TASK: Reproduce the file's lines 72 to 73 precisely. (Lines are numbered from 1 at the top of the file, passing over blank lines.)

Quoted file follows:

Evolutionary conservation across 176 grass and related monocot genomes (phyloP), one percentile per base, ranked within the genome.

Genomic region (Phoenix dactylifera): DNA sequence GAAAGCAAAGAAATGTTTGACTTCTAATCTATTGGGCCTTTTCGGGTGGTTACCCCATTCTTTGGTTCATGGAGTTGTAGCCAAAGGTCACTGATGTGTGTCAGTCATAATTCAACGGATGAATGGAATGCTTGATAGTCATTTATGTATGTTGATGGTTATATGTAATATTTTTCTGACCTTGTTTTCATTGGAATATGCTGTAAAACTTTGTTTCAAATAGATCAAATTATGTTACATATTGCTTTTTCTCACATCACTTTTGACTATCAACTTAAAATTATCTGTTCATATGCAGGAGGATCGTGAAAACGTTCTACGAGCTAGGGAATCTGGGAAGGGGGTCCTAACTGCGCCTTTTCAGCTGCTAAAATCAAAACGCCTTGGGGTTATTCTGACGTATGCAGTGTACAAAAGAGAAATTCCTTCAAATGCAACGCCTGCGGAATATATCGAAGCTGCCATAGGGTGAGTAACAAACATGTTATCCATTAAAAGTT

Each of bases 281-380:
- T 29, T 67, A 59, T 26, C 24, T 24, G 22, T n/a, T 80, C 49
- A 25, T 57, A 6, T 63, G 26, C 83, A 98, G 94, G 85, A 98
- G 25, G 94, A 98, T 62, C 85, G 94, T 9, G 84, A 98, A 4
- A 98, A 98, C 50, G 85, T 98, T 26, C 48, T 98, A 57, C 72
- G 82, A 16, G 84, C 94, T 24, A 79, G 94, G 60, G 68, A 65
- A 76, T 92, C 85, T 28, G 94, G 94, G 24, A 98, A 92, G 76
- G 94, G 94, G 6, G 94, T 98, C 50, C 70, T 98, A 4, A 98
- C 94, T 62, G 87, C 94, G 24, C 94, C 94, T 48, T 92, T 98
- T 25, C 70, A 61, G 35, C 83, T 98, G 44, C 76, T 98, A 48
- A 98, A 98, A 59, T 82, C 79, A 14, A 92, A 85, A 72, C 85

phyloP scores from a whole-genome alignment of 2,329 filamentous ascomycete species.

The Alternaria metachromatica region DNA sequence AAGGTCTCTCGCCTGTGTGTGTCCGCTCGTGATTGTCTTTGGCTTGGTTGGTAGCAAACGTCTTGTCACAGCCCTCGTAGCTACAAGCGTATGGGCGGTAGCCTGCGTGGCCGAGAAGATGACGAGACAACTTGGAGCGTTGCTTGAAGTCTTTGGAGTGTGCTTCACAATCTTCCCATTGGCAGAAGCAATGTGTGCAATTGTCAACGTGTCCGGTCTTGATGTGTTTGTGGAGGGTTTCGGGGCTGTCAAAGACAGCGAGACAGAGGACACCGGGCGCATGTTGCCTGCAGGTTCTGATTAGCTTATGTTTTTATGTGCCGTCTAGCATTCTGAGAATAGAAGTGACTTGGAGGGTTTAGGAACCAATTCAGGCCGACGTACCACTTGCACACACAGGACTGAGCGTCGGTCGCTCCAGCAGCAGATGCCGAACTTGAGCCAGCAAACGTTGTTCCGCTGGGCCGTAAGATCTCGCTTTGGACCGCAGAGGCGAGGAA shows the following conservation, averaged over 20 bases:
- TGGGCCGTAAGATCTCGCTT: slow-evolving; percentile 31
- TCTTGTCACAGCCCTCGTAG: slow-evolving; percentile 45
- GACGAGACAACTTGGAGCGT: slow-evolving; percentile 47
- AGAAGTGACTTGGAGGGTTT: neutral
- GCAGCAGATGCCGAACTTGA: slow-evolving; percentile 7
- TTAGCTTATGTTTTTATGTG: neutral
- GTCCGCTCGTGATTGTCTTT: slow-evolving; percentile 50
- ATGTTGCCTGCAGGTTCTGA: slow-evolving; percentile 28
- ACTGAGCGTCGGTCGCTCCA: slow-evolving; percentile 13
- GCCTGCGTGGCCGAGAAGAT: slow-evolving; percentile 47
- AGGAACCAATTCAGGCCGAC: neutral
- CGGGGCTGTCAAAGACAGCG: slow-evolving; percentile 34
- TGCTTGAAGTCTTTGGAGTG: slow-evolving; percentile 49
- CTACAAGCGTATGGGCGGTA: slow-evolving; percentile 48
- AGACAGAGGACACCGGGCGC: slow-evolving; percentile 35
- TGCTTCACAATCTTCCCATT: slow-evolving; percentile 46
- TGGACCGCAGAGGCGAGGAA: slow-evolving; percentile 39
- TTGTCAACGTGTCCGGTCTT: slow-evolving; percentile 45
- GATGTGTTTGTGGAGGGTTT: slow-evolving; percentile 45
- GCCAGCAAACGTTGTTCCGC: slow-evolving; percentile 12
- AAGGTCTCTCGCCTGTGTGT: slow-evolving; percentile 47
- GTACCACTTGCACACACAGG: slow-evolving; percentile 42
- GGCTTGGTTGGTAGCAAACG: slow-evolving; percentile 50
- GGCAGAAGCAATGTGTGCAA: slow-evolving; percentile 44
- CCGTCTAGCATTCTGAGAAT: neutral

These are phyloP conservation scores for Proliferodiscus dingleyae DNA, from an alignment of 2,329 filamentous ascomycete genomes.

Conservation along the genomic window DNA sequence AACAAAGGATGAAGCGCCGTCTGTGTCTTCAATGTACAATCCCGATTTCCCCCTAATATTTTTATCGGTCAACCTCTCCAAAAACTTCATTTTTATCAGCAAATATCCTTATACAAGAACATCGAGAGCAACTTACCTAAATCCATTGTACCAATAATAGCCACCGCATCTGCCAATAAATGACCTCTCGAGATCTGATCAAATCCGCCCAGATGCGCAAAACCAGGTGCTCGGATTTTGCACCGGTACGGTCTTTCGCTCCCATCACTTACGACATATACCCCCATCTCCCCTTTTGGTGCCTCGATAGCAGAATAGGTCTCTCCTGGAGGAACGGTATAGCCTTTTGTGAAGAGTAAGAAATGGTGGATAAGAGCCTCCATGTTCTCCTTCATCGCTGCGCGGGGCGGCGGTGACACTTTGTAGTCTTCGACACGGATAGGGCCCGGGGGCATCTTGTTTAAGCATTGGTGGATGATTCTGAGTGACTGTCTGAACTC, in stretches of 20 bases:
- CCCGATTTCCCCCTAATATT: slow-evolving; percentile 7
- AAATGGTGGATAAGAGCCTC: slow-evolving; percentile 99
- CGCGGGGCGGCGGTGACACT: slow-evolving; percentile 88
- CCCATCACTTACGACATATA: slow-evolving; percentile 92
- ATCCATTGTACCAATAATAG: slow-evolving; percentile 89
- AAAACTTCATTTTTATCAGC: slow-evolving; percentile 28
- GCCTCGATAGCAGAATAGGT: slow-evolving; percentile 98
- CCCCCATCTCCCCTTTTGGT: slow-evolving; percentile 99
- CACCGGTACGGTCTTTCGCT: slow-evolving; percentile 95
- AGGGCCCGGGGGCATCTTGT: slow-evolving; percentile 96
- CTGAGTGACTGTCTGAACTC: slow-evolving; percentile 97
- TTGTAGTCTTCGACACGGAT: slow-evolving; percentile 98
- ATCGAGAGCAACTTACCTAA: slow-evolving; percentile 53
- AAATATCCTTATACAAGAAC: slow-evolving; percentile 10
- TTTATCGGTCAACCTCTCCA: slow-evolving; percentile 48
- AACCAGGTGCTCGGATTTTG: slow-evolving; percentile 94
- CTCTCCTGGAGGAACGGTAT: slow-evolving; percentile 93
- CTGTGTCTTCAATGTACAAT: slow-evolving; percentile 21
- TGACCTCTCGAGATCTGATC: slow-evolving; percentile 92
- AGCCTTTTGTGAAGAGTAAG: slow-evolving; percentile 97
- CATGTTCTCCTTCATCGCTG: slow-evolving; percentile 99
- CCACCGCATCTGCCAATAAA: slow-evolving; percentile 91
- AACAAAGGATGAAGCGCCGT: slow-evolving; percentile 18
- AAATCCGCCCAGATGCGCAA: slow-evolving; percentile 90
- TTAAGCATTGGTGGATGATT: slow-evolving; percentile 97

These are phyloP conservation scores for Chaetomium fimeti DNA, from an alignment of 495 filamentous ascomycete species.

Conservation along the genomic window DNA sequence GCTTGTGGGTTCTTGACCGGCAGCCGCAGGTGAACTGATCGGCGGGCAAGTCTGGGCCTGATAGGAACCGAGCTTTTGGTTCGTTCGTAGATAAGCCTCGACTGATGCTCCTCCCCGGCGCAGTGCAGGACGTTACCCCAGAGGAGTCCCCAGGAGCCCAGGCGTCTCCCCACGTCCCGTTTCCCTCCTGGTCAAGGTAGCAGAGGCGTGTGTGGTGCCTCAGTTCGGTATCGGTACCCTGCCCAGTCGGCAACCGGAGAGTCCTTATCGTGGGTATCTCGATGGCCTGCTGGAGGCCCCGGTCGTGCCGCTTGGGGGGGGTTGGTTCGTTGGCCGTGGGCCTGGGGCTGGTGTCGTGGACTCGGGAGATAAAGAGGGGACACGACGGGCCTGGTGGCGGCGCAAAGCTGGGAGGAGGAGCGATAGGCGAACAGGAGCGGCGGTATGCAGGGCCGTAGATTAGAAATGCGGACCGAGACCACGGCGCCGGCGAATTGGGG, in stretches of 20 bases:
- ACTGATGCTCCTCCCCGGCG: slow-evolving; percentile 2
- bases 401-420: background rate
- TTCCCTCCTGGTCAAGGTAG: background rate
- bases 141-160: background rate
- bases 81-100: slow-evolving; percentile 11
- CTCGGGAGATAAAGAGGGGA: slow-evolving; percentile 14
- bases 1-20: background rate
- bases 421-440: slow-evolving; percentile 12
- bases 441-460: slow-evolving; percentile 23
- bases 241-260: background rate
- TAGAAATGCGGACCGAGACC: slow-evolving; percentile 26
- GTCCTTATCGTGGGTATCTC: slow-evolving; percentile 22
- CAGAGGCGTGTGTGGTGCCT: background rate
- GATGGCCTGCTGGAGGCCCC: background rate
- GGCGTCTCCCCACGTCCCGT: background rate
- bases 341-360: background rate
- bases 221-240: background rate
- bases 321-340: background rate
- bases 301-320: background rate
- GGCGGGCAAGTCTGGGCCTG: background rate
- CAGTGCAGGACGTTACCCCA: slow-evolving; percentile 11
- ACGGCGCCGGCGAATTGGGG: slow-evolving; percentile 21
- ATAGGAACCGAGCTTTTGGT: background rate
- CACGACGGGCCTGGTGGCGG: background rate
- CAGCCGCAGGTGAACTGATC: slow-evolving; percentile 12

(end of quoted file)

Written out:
- TTCCCTCCTGGTCAAGGTAG: background rate
- bases 141-160: background rate